In The Three Body Problem trilogy, Cixin Liu has created an extraordinarily compelling vision of humanity’s near future, underpinned by a narrative that is as rich in philosophy as it is in science. While paced like a thriller, Liu’s prose is as packed with as many multi-layered insight as there are holes in the plots of most other works of that genre. Perhaps it is the effect of altitude, but despite having only just finished reading the second in the series, The Dark Forest, as we jet over the Black Sea at 35,000 feet, I am ready to declare Cixin Liu the most exciting author of the twenty-first century so far.
I suspect, however, that markontour is a long way behind the curve on this one. Liu is already China’s most celebrated science fiction writer and while passing through Beijing, Nanjing and Shenzhen last week (parts of which themselves now resemble the set of a sci-fi film) I only had to mention that Liu to secure the kind of immediate affinity that is otherwise achieved by discovering mutual support of a sports team.
It is difficult to say too much about the plot without ruining the story, but the starting point is 1970s China, whose citizens are slowly starting to emerge from the failure of the Great Leap Forward, unaware that they are about to embark on a truly ground-breaking phase of development that will surpass all others in human history. In this context the government asks its strategists to consider what is the biggest existential threat facing the People’s Republic of China that no-one has previously identified. The winning hypothesis: there is a more advanced civilisation in the galaxy and the Americans make contact with them first.
To avoid a future in which capitalism benefits from superior alien technology, China sends out into deep space an alternative view of human civilisation and waits for a response. The answer, when it comes, is chilling – words to the effect of “You should not have told us of your existence. Now we will have to destroy you.”
From here on Liu explores, on both an Earthly and a galactic level, the possibilities of civilisations rising to achieve peaceful collaboration versus descending into mutually assured destruction.
At times his vision is crushingly dystopian, exploring not only how mistrust of the unknown can lead to devastating conflict, but also how attempts at empathy with a culture that is entirely alien in the true meaning of the word could have equally disastrous results.
For the western reader, Liu also offers a more immediate alternative reality. Although this turns into a tale of a unified global struggle the heroes are exclusively Chinese, and Americans and Europeans have only walk-on parts. It is possibly even more unlikely that a best-selling western author would have cast the socialist leader of Venezuela, a follower of Hugo Chavez, as one of four people endowed with boundless power by the United Nations to save humanity from alien invasion.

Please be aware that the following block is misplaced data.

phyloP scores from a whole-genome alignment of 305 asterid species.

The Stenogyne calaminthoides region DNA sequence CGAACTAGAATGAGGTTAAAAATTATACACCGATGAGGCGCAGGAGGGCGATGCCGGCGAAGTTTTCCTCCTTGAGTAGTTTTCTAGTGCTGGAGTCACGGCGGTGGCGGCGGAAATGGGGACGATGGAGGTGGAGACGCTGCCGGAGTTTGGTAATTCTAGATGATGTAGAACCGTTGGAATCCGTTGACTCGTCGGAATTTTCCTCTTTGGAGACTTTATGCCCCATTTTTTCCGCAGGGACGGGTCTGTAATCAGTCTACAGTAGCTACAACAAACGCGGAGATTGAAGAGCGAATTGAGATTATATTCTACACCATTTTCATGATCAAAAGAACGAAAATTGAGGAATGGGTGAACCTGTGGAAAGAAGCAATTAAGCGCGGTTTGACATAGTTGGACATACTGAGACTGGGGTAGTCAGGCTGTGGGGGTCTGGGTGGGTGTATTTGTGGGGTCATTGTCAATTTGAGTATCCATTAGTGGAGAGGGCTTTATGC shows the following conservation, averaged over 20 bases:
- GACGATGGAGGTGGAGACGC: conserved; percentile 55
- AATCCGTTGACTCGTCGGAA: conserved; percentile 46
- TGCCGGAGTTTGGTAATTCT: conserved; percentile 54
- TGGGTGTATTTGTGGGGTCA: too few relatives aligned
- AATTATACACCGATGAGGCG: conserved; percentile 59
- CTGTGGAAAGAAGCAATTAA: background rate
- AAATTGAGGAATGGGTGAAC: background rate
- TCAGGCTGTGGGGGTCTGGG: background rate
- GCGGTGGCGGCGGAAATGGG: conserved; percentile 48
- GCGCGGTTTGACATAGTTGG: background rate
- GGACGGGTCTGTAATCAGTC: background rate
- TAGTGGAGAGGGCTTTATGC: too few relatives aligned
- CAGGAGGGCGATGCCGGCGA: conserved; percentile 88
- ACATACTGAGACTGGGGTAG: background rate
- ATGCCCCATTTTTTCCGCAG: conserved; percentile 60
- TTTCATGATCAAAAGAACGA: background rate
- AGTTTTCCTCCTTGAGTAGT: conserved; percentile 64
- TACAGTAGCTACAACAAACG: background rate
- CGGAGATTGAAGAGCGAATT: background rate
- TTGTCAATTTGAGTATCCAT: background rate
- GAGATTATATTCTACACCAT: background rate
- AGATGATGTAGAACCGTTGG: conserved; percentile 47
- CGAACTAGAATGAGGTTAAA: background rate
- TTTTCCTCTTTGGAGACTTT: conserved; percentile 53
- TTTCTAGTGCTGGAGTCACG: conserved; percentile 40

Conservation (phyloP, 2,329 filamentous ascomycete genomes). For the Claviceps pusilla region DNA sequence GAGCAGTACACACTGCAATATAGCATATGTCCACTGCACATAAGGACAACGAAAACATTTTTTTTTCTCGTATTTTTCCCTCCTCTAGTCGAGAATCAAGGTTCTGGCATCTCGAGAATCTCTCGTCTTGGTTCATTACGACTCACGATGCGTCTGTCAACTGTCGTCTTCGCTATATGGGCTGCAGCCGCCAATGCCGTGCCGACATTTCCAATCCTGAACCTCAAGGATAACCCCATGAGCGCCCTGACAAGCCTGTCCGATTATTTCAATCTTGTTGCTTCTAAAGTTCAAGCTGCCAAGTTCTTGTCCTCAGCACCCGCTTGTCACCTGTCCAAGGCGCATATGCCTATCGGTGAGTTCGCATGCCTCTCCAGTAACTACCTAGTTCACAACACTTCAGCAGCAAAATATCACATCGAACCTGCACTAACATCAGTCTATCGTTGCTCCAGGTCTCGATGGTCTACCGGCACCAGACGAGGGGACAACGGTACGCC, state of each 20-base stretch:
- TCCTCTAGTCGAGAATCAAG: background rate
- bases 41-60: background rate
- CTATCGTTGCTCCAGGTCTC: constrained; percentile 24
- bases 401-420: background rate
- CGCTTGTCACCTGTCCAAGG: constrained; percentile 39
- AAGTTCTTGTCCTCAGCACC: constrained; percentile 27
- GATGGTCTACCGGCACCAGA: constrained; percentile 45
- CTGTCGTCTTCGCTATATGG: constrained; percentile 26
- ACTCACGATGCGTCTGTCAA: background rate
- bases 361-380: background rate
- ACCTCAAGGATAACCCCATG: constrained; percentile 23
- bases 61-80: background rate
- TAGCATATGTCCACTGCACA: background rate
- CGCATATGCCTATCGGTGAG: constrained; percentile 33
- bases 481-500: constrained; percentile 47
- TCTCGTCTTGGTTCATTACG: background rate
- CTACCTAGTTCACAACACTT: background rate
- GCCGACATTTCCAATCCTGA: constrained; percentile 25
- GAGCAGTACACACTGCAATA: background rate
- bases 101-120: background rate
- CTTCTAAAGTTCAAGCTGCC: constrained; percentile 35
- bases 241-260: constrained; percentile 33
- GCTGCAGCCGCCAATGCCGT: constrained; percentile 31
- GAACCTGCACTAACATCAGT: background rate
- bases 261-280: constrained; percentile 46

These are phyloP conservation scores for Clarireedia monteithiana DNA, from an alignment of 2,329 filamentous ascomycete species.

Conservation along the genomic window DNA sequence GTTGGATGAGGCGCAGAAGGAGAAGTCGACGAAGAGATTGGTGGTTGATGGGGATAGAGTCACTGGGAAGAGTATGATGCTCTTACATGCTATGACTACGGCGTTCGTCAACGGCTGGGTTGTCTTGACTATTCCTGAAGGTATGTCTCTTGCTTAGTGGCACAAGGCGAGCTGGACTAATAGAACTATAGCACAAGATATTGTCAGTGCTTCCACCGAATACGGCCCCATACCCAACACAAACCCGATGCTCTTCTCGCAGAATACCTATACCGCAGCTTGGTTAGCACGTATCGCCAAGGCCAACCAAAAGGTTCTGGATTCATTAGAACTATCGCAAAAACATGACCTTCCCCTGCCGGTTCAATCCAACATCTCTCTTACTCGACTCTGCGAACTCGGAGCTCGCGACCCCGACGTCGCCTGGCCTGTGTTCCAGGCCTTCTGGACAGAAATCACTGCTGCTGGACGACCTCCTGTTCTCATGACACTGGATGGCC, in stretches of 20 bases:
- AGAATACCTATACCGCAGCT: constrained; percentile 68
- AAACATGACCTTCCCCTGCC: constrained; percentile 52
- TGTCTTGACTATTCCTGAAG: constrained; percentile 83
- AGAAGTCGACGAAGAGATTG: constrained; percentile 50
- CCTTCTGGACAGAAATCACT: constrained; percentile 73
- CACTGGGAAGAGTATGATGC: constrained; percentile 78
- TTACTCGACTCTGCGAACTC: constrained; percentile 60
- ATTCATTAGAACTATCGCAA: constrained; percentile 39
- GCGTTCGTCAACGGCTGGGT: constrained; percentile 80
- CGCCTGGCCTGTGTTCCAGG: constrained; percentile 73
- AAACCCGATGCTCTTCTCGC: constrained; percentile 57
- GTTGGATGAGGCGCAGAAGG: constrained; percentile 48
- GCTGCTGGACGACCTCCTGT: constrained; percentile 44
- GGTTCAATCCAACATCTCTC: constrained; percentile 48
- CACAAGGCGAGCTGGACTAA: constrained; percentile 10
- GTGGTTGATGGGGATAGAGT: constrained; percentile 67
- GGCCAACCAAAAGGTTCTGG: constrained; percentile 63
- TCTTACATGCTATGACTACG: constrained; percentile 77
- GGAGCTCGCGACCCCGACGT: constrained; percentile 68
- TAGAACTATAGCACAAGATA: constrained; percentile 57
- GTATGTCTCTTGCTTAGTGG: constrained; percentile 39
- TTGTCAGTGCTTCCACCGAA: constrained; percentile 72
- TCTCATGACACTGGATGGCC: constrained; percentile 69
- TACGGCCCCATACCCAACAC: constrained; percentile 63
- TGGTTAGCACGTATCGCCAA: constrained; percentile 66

Sadly, Chinese and western science fiction alike still seem unable to imagine a future where gender equality has been realised. While there are a number of important female characters in both The Three Body Problem and The Dark Forest, including the Secretary General of the UN at one point, female characters predominantly exist to provide support to, or help explain the actions of, the male lead protagonists.
In the debate on the probability of more intelligent life existing somewhere else in the universe, Liu comes down firmly on the side of this being an inevitability given the reality of billions of galaxies, each holding billions of stars, most older than our own. The alternative theory, that the unique combination of universal elements that has produced life on earth is statistically unlikely to have been repeated, even in so vast a universe or multi-verse, is not considered.
Instead, Liu’s focus, like that of Alexander Reynolds in his superb Regeneration Space series, is to consider why our galaxy appears so sparsely populated and why it has taken improbably long for superior beings to make contact with us. Liu offers “two axioms for cosmic civilisation” that echo Reynolds’ train of thought: first, that survival is the primary need of civilisation everywhere; and, second, that civilisation continually grows and expands, but the total matter in the universe remains constant.
Whereas Reynolds follows this logic to conclude that as civilisations expand outside their own solar system they inevitably destroy all other life in their path, Liu provides a glimpse of an alternative future (or past, depending on your perspective in the universe). Indeed, concluding The Deep Forest brought to my mind the closing stanza of Phillip Larkin’s poem, An Arundel Tomb, and its beautiful message that “What will survive of us is love”.
The “three body problem” of the first novel’s title, by the way, refers to a physics challenge: namely, that it is relatively easy to calculate the gravitational impact of two bodies upon each other, but introduce a third object and the relative movements of each body become impossible to predict.
You will have to read the books to understand the relevance of this issue and so I will leave it there. Suffice it to say, I can’t wait to land at Heathrow and get hold of the third book in the series.